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Fish Oil and Uric Acid

Welcome from the community at

In this video, we’ll be discussing Fish Oil and Uric Acid.

If you have done any semblance of research related to gout, you’ll know that uric acid blood levels is something many people gauge on their risk for a gout flare up. The higher the uric acid level, the higher the chances of a flare-up. 

To take that a step further, it is important to find out what raises uric acid, especially when it comes to diet. 

Fish and shellfish have been heavily discussed food sources in terms of its uric acid contribution.

And although certain people have certain triggers when it comes to a flare up, I know shellfish and sushi in particular are a trigger for me. People tend to associate cold water fish like tuna and salmon as one that may increase uric acid levels. Shellfish such has lobsters, shrimp, and mussels also tend to get a ‘warning label’ for those who suffer from gout due to their association with increasing uric acid levels.

But what about a fish oil supplement?

Fish oil has been touted as a beneficial supplement to a healthy diet, but what does the research say about fish oil and uric acid in particular? 

Let’s dive into that now.

First, what is it in fish that leads to a cause on uric acid? 

It is what we know as purines. The higher purines in a food item, the greater the chance of that increasing uric acid levels. It is the purines in fish and shellfish that, in simple terms, converts into uric acid and build up of uric acid in the joints.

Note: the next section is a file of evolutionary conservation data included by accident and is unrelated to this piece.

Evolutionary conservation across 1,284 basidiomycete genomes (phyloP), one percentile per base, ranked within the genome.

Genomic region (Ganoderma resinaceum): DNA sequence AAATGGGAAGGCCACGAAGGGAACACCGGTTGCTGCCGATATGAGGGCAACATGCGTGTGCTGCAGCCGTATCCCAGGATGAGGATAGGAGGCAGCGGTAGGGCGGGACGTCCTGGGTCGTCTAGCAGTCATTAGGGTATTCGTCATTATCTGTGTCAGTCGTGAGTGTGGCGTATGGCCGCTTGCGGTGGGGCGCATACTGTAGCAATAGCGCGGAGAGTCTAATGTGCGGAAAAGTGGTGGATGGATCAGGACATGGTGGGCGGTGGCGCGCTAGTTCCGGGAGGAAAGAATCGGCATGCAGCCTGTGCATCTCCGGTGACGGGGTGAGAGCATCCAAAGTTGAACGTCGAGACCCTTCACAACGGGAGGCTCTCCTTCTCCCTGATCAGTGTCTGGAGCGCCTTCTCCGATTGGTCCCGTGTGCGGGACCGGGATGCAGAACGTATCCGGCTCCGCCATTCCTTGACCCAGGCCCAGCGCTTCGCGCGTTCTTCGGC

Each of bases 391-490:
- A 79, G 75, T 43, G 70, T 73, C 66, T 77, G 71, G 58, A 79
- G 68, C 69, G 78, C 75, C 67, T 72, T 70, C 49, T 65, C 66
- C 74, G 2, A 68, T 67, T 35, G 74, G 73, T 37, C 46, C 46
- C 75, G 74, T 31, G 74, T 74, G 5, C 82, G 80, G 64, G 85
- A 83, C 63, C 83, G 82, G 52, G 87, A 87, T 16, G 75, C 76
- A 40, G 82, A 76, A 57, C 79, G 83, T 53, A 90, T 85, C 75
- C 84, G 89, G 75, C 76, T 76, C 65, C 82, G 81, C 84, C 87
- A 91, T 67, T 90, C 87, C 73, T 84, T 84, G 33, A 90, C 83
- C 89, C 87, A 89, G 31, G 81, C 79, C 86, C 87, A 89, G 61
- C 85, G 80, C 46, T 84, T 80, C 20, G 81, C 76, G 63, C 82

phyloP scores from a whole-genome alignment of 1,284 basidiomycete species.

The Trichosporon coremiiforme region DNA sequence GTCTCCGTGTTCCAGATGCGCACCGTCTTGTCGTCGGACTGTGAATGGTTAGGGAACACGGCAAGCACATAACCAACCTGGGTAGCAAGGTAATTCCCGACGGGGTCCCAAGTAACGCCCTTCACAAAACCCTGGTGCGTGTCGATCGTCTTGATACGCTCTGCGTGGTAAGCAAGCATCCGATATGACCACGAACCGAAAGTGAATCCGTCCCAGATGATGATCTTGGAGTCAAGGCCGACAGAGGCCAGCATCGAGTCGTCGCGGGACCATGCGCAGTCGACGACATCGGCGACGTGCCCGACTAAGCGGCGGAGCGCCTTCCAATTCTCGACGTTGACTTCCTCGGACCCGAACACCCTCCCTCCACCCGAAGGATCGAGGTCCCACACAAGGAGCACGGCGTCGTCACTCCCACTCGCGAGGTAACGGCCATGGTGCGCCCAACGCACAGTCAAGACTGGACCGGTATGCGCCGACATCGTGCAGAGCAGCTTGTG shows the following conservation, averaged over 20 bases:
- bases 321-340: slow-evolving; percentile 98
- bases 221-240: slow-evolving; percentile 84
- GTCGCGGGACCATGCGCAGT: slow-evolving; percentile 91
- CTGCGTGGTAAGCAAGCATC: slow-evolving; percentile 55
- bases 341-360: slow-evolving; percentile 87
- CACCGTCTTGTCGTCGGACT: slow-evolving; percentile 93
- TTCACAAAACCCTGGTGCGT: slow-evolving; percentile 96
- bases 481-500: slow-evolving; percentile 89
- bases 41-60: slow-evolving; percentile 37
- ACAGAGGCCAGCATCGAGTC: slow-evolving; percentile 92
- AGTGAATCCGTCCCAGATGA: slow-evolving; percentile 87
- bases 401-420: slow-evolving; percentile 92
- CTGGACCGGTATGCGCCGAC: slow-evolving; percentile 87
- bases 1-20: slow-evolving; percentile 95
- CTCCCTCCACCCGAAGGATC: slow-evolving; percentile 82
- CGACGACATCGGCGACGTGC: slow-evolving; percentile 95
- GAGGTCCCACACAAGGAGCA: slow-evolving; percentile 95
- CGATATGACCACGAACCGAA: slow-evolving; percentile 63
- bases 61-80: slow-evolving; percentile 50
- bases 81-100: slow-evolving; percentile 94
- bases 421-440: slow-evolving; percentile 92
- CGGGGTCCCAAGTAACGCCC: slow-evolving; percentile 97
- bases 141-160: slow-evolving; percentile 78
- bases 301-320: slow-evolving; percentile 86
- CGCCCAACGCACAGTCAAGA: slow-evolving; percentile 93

Secondly, what is in some fish and seafood that could potentially help prevent gout?

It seems that with a diet of fatty fish in particular, omega-3 polyunsaturated fatty acids have anti-inflammatory effects which may decrease gout flare up. Fatty fish in this group include those such as salmon, trout, and sardines.

Now that we’ve broken down these two sides of consuming fish, we must ask does Fish Oil supplements contain High Purines that may increase gout?

The answer to that question is no if it is pure and processed properly. If you buy fish oil that is pharmaceutical grade and has been molecularly distilled you should be able to absorb omega-3 fatty acids without the high purines associated with eating some fish in a fish oil supplement.

Sounds good right?

Well, the other caveat to this is that studies are finding that eating fatty fish through your diet and not through supplements seem to be more beneficial in staving off a gout attack. 

It appears that the biologically active omega-3 polyunsaturated fatty acids available in supplements are far below those required to see a great benefit for those with gout.

In conclusion, it seems as though consuming fish through diet has the best gout prevention benefits, though you must also take this with a grain of salt as for some a strong trigger point might be fish itself. One thing I think we can all agree on is to take everything in moderation and if you do eat fish, to make sure you are eating fatty fish like salmon, mackerel or herring. 

A higher dose of omega-3 supplements might be able to match the benefits of eating fish, but it doesn’t seem like such a clear takeaway. 

You may have to try out what works best for your diet to see if fish oil by diet or by supplement works best for your gout treatment and prevention. 

We here at GoutInformation are appreciative of your time and want to help you treat your gout but of course suggest speaking with your physician for any questions regarding your gout and new changes to your diet and supplement regimen.

To learn more about fish oil and gout please see the links in the description and visit to learn more about uric acid and other supplements. 

Thanks for watching!

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